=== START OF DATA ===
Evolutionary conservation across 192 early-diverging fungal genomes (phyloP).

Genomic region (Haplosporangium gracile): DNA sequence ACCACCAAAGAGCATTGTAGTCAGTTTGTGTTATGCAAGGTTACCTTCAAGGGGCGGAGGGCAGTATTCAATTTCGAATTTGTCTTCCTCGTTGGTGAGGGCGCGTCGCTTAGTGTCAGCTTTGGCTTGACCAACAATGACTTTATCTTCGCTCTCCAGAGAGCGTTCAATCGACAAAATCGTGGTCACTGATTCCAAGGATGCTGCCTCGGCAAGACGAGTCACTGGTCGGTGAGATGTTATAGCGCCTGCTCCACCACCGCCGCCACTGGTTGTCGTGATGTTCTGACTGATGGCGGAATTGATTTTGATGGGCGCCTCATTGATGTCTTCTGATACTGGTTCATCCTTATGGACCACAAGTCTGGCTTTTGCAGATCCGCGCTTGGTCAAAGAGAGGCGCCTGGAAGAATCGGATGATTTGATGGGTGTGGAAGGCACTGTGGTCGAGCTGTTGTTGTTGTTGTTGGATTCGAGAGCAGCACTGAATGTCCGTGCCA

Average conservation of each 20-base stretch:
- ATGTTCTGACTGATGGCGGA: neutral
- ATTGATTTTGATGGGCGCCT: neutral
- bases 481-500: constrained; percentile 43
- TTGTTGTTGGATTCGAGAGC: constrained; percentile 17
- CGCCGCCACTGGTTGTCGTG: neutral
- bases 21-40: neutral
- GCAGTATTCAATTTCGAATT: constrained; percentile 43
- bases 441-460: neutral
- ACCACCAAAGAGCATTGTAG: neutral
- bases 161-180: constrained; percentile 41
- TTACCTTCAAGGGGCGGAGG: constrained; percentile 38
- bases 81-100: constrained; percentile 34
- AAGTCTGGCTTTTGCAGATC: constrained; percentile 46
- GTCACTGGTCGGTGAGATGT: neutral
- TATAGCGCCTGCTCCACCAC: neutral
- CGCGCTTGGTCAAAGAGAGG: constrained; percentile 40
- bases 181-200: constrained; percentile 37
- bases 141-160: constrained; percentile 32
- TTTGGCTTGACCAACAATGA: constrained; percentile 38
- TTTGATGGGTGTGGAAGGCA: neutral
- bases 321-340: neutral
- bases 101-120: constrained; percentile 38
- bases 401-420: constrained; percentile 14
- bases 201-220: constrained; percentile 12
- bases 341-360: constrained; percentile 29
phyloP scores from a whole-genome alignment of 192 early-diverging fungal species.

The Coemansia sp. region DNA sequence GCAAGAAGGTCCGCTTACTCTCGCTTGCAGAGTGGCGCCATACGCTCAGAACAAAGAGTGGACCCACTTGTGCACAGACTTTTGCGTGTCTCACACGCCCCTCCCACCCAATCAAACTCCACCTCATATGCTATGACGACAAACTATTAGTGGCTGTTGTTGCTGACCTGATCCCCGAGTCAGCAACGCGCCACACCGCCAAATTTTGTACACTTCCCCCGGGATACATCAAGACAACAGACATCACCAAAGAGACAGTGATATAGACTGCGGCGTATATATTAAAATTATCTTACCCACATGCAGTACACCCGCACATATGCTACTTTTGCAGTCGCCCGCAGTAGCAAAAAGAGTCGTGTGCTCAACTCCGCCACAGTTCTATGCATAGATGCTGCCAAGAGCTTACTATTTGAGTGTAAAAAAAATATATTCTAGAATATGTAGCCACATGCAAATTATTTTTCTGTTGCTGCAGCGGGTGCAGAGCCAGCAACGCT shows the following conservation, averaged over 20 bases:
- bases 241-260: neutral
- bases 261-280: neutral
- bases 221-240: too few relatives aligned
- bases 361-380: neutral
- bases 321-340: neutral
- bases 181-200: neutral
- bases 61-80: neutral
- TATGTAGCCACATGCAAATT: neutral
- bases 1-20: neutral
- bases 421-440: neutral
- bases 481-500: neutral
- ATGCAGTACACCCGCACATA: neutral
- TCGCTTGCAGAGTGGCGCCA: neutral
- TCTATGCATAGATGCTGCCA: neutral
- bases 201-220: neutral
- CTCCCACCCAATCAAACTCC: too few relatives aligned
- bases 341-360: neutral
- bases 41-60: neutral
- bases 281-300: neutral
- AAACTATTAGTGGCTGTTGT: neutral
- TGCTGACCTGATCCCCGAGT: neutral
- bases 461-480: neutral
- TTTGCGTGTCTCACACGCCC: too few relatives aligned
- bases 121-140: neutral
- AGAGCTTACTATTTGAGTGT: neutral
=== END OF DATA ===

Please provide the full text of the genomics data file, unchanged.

Evolutionary conservation across 192 early-diverging fungal genomes (phyloP).

Genomic region (Haplosporangium gracile): DNA sequence ACCACCAAAGAGCATTGTAGTCAGTTTGTGTTATGCAAGGTTACCTTCAAGGGGCGGAGGGCAGTATTCAATTTCGAATTTGTCTTCCTCGTTGGTGAGGGCGCGTCGCTTAGTGTCAGCTTTGGCTTGACCAACAATGACTTTATCTTCGCTCTCCAGAGAGCGTTCAATCGACAAAATCGTGGTCACTGATTCCAAGGATGCTGCCTCGGCAAGACGAGTCACTGGTCGGTGAGATGTTATAGCGCCTGCTCCACCACCGCCGCCACTGGTTGTCGTGATGTTCTGACTGATGGCGGAATTGATTTTGATGGGCGCCTCATTGATGTCTTCTGATACTGGTTCATCCTTATGGACCACAAGTCTGGCTTTTGCAGATCCGCGCTTGGTCAAAGAGAGGCGCCTGGAAGAATCGGATGATTTGATGGGTGTGGAAGGCACTGTGGTCGAGCTGTTGTTGTTGTTGTTGGATTCGAGAGCAGCACTGAATGTCCGTGCCA

Average conservation of each 20-base stretch:
- ATGTTCTGACTGATGGCGGA: neutral
- ATTGATTTTGATGGGCGCCT: neutral
- bases 481-500: constrained; percentile 43
- TTGTTGTTGGATTCGAGAGC: constrained; percentile 17
- CGCCGCCACTGGTTGTCGTG: neutral
- bases 21-40: neutral
- GCAGTATTCAATTTCGAATT: constrained; percentile 43
- bases 441-460: neutral
- ACCACCAAAGAGCATTGTAG: neutral
- bases 161-180: constrained; percentile 41
- TTACCTTCAAGGGGCGGAGG: constrained; percentile 38
- bases 81-100: constrained; percentile 34
- AAGTCTGGCTTTTGCAGATC: constrained; percentile 46
- GTCACTGGTCGGTGAGATGT: neutral
- TATAGCGCCTGCTCCACCAC: neutral
- CGCGCTTGGTCAAAGAGAGG: constrained; percentile 40
- bases 181-200: constrained; percentile 37
- bases 141-160: constrained; percentile 32
- TTTGGCTTGACCAACAATGA: constrained; percentile 38
- TTTGATGGGTGTGGAAGGCA: neutral
- bases 321-340: neutral
- bases 101-120: constrained; percentile 38
- bases 401-420: constrained; percentile 14
- bases 201-220: constrained; percentile 12
- bases 341-360: constrained; percentile 29
phyloP scores from a whole-genome alignment of 192 early-diverging fungal species.

The Coemansia sp. region DNA sequence GCAAGAAGGTCCGCTTACTCTCGCTTGCAGAGTGGCGCCATACGCTCAGAACAAAGAGTGGACCCACTTGTGCACAGACTTTTGCGTGTCTCACACGCCCCTCCCACCCAATCAAACTCCACCTCATATGCTATGACGACAAACTATTAGTGGCTGTTGTTGCTGACCTGATCCCCGAGTCAGCAACGCGCCACACCGCCAAATTTTGTACACTTCCCCCGGGATACATCAAGACAACAGACATCACCAAAGAGACAGTGATATAGACTGCGGCGTATATATTAAAATTATCTTACCCACATGCAGTACACCCGCACATATGCTACTTTTGCAGTCGCCCGCAGTAGCAAAAAGAGTCGTGTGCTCAACTCCGCCACAGTTCTATGCATAGATGCTGCCAAGAGCTTACTATTTGAGTGTAAAAAAAATATATTCTAGAATATGTAGCCACATGCAAATTATTTTTCTGTTGCTGCAGCGGGTGCAGAGCCAGCAACGCT shows the following conservation, averaged over 20 bases:
- bases 241-260: neutral
- bases 261-280: neutral
- bases 221-240: too few relatives aligned
- bases 361-380: neutral
- bases 321-340: neutral
- bases 181-200: neutral
- bases 61-80: neutral
- TATGTAGCCACATGCAAATT: neutral
- bases 1-20: neutral
- bases 421-440: neutral
- bases 481-500: neutral
- ATGCAGTACACCCGCACATA: neutral
- TCGCTTGCAGAGTGGCGCCA: neutral
- TCTATGCATAGATGCTGCCA: neutral
- bases 201-220: neutral
- CTCCCACCCAATCAAACTCC: too few relatives aligned
- bases 341-360: neutral
- bases 41-60: neutral
- bases 281-300: neutral
- AAACTATTAGTGGCTGTTGT: neutral
- TGCTGACCTGATCCCCGAGT: neutral
- bases 461-480: neutral
- TTTGCGTGTCTCACACGCCC: too few relatives aligned
- bases 121-140: neutral
- AGAGCTTACTATTTGAGTGT: neutral